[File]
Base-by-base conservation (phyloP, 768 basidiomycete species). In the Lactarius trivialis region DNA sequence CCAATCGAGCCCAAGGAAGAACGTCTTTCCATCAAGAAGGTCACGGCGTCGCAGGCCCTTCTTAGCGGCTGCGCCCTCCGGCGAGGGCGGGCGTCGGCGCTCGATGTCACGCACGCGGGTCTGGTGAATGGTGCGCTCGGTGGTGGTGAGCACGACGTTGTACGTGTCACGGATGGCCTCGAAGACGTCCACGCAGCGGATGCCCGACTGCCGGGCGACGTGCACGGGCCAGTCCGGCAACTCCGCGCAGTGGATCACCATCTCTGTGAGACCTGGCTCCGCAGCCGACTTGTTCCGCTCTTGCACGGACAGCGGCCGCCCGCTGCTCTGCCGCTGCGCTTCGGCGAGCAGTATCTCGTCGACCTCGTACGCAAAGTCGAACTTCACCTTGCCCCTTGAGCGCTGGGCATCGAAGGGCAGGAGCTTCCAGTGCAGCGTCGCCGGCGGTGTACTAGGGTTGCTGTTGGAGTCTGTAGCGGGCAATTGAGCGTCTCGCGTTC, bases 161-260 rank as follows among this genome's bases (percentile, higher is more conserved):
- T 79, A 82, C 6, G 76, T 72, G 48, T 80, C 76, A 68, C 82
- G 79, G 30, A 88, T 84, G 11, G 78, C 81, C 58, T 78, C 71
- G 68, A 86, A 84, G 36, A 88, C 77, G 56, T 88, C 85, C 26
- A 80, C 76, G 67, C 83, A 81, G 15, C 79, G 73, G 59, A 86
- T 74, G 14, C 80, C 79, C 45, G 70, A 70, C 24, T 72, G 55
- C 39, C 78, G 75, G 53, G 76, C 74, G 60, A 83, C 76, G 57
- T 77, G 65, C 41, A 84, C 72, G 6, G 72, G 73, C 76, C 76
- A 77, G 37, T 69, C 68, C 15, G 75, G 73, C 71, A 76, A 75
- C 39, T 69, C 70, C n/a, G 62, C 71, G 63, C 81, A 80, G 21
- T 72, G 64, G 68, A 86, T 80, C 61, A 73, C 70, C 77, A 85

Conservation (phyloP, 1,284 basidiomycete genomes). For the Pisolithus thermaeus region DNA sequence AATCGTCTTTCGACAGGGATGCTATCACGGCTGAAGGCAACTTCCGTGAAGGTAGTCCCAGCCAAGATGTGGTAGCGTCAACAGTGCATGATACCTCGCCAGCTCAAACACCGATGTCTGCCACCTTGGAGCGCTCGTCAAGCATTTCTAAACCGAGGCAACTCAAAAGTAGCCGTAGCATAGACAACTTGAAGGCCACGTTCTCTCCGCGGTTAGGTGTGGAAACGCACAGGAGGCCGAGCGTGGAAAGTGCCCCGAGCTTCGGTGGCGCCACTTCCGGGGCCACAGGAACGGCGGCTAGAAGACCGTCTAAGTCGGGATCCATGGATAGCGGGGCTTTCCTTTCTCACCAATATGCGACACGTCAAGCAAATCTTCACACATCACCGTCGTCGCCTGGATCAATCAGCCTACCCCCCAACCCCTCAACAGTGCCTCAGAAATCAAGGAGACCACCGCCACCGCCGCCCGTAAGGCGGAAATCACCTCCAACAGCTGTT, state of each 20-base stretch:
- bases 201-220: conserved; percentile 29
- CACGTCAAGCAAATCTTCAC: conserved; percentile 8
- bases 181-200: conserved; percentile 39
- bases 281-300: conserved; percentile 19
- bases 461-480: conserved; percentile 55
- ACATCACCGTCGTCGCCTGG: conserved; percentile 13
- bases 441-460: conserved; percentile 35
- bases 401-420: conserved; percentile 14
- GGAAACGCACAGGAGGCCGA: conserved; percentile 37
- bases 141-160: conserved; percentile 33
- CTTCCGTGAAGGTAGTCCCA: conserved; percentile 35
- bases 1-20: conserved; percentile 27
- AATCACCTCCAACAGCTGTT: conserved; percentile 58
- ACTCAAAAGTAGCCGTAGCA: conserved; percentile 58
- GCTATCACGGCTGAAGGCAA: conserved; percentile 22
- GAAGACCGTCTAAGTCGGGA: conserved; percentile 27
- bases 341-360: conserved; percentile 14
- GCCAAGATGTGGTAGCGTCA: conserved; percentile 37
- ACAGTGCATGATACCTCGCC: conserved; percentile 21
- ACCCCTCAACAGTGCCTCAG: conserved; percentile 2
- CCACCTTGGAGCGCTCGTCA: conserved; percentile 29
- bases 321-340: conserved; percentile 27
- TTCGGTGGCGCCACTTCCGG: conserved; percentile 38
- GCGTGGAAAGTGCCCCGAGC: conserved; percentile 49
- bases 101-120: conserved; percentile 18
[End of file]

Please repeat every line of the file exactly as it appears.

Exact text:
Base-by-base conservation (phyloP, 768 basidiomycete species). In the Lactarius trivialis region DNA sequence CCAATCGAGCCCAAGGAAGAACGTCTTTCCATCAAGAAGGTCACGGCGTCGCAGGCCCTTCTTAGCGGCTGCGCCCTCCGGCGAGGGCGGGCGTCGGCGCTCGATGTCACGCACGCGGGTCTGGTGAATGGTGCGCTCGGTGGTGGTGAGCACGACGTTGTACGTGTCACGGATGGCCTCGAAGACGTCCACGCAGCGGATGCCCGACTGCCGGGCGACGTGCACGGGCCAGTCCGGCAACTCCGCGCAGTGGATCACCATCTCTGTGAGACCTGGCTCCGCAGCCGACTTGTTCCGCTCTTGCACGGACAGCGGCCGCCCGCTGCTCTGCCGCTGCGCTTCGGCGAGCAGTATCTCGTCGACCTCGTACGCAAAGTCGAACTTCACCTTGCCCCTTGAGCGCTGGGCATCGAAGGGCAGGAGCTTCCAGTGCAGCGTCGCCGGCGGTGTACTAGGGTTGCTGTTGGAGTCTGTAGCGGGCAATTGAGCGTCTCGCGTTC, bases 161-260 rank as follows among this genome's bases (percentile, higher is more conserved):
- T 79, A 82, C 6, G 76, T 72, G 48, T 80, C 76, A 68, C 82
- G 79, G 30, A 88, T 84, G 11, G 78, C 81, C 58, T 78, C 71
- G 68, A 86, A 84, G 36, A 88, C 77, G 56, T 88, C 85, C 26
- A 80, C 76, G 67, C 83, A 81, G 15, C 79, G 73, G 59, A 86
- T 74, G 14, C 80, C 79, C 45, G 70, A 70, C 24, T 72, G 55
- C 39, C 78, G 75, G 53, G 76, C 74, G 60, A 83, C 76, G 57
- T 77, G 65, C 41, A 84, C 72, G 6, G 72, G 73, C 76, C 76
- A 77, G 37, T 69, C 68, C 15, G 75, G 73, C 71, A 76, A 75
- C 39, T 69, C 70, C n/a, G 62, C 71, G 63, C 81, A 80, G 21
- T 72, G 64, G 68, A 86, T 80, C 61, A 73, C 70, C 77, A 85

Conservation (phyloP, 1,284 basidiomycete genomes). For the Pisolithus thermaeus region DNA sequence AATCGTCTTTCGACAGGGATGCTATCACGGCTGAAGGCAACTTCCGTGAAGGTAGTCCCAGCCAAGATGTGGTAGCGTCAACAGTGCATGATACCTCGCCAGCTCAAACACCGATGTCTGCCACCTTGGAGCGCTCGTCAAGCATTTCTAAACCGAGGCAACTCAAAAGTAGCCGTAGCATAGACAACTTGAAGGCCACGTTCTCTCCGCGGTTAGGTGTGGAAACGCACAGGAGGCCGAGCGTGGAAAGTGCCCCGAGCTTCGGTGGCGCCACTTCCGGGGCCACAGGAACGGCGGCTAGAAGACCGTCTAAGTCGGGATCCATGGATAGCGGGGCTTTCCTTTCTCACCAATATGCGACACGTCAAGCAAATCTTCACACATCACCGTCGTCGCCTGGATCAATCAGCCTACCCCCCAACCCCTCAACAGTGCCTCAGAAATCAAGGAGACCACCGCCACCGCCGCCCGTAAGGCGGAAATCACCTCCAACAGCTGTT, state of each 20-base stretch:
- bases 201-220: conserved; percentile 29
- CACGTCAAGCAAATCTTCAC: conserved; percentile 8
- bases 181-200: conserved; percentile 39
- bases 281-300: conserved; percentile 19
- bases 461-480: conserved; percentile 55
- ACATCACCGTCGTCGCCTGG: conserved; percentile 13
- bases 441-460: conserved; percentile 35
- bases 401-420: conserved; percentile 14
- GGAAACGCACAGGAGGCCGA: conserved; percentile 37
- bases 141-160: conserved; percentile 33
- CTTCCGTGAAGGTAGTCCCA: conserved; percentile 35
- bases 1-20: conserved; percentile 27
- AATCACCTCCAACAGCTGTT: conserved; percentile 58
- ACTCAAAAGTAGCCGTAGCA: conserved; percentile 58
- GCTATCACGGCTGAAGGCAA: conserved; percentile 22
- GAAGACCGTCTAAGTCGGGA: conserved; percentile 27
- bases 341-360: conserved; percentile 14
- GCCAAGATGTGGTAGCGTCA: conserved; percentile 37
- ACAGTGCATGATACCTCGCC: conserved; percentile 21
- ACCCCTCAACAGTGCCTCAG: conserved; percentile 2
- CCACCTTGGAGCGCTCGTCA: conserved; percentile 29
- bases 321-340: conserved; percentile 27
- TTCGGTGGCGCCACTTCCGG: conserved; percentile 38
- GCGTGGAAAGTGCCCCGAGC: conserved; percentile 49
- bases 101-120: conserved; percentile 18